Boris Johnson could at least have checked the forecast before announcing a great unbottling of society in a heatwave. Instead he shook the bottle, popped the cork with a cheery hurrah, and told everyone to bustle off. Those people fighting for space on the beaches were fools – but they were doing what the prime minister said.

We’re all being told to call on that good old British common sense by a man who doesn’t have any himself.

The ending of lockdown was never going to be easy. But arranging for everyone to rush to the beaches in a heatwave within virus-spitting distance wasn’t the smartest idea.

I’d like to say I’m surprised, but my sense of surprise stopped worked weeks ago. I do hope that’s not a symptom.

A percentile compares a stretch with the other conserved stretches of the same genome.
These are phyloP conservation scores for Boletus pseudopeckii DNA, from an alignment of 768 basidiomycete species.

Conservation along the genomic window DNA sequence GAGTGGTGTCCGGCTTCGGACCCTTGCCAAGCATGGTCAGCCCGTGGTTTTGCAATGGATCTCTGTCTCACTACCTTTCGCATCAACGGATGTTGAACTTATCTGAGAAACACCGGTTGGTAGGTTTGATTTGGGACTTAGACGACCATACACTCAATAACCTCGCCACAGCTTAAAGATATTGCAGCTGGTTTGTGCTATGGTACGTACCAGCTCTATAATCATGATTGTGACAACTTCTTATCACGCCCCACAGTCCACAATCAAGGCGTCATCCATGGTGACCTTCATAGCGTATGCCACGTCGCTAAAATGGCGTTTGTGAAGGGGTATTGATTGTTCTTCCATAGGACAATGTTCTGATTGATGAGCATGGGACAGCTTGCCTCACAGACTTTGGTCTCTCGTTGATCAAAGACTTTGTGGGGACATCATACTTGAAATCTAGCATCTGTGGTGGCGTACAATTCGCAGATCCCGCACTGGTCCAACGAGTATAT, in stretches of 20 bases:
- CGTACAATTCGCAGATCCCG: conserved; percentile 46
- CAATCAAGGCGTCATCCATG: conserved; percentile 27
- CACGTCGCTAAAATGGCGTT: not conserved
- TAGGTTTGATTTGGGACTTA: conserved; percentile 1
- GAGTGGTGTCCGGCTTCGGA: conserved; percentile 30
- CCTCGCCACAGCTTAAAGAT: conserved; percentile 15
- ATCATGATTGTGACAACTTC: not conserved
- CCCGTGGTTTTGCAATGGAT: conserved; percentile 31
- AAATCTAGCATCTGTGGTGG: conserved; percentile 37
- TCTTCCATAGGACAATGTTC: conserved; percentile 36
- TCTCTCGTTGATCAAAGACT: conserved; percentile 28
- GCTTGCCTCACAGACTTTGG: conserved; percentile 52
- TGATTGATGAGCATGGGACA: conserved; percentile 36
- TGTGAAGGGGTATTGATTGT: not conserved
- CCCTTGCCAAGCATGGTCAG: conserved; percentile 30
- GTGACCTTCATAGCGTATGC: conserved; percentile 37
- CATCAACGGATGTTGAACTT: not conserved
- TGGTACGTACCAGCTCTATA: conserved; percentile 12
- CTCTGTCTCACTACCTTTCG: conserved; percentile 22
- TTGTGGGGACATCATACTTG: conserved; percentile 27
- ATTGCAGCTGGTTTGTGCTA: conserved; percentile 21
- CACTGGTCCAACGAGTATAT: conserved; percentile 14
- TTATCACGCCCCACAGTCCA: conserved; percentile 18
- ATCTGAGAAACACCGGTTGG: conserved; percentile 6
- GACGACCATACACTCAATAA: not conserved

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Tossing around a few thoughts about litter and good British common sense

I see that Geoff from Dunnington isn’t happy but in my experience he rarely ever was.

Until five years ago, one of my jobs on the old newspaper was editing the letters. Frequent correspondent Geoff wasn’t happy then; and he still isn’t happy.

Thanks to David Dunning at Minster FM for pointing this out in a tweet. Otherwise that hardly surprising continuation of unhappiness might have passed me by.

City of York Council’s new anti-litter campaign has a catchy slogan. It asks: “Why are you tossing litter around here?” The placard gives three possible answers: I’m lazy; I don’t think about this community; I think other people should pay to clean up after me.

The plea for tidiness then tidies up with: “Don’t be a tosser, please take your rubbish home with you.”

Geoff says the placards “might cause a titter among the council bright-sparks who dreamt this slogan up, but its puerile nature speaks a lot about the mentality of those supposedly running things at council HQ”.

We need, he adds, “more and bigger waste bins around the city”.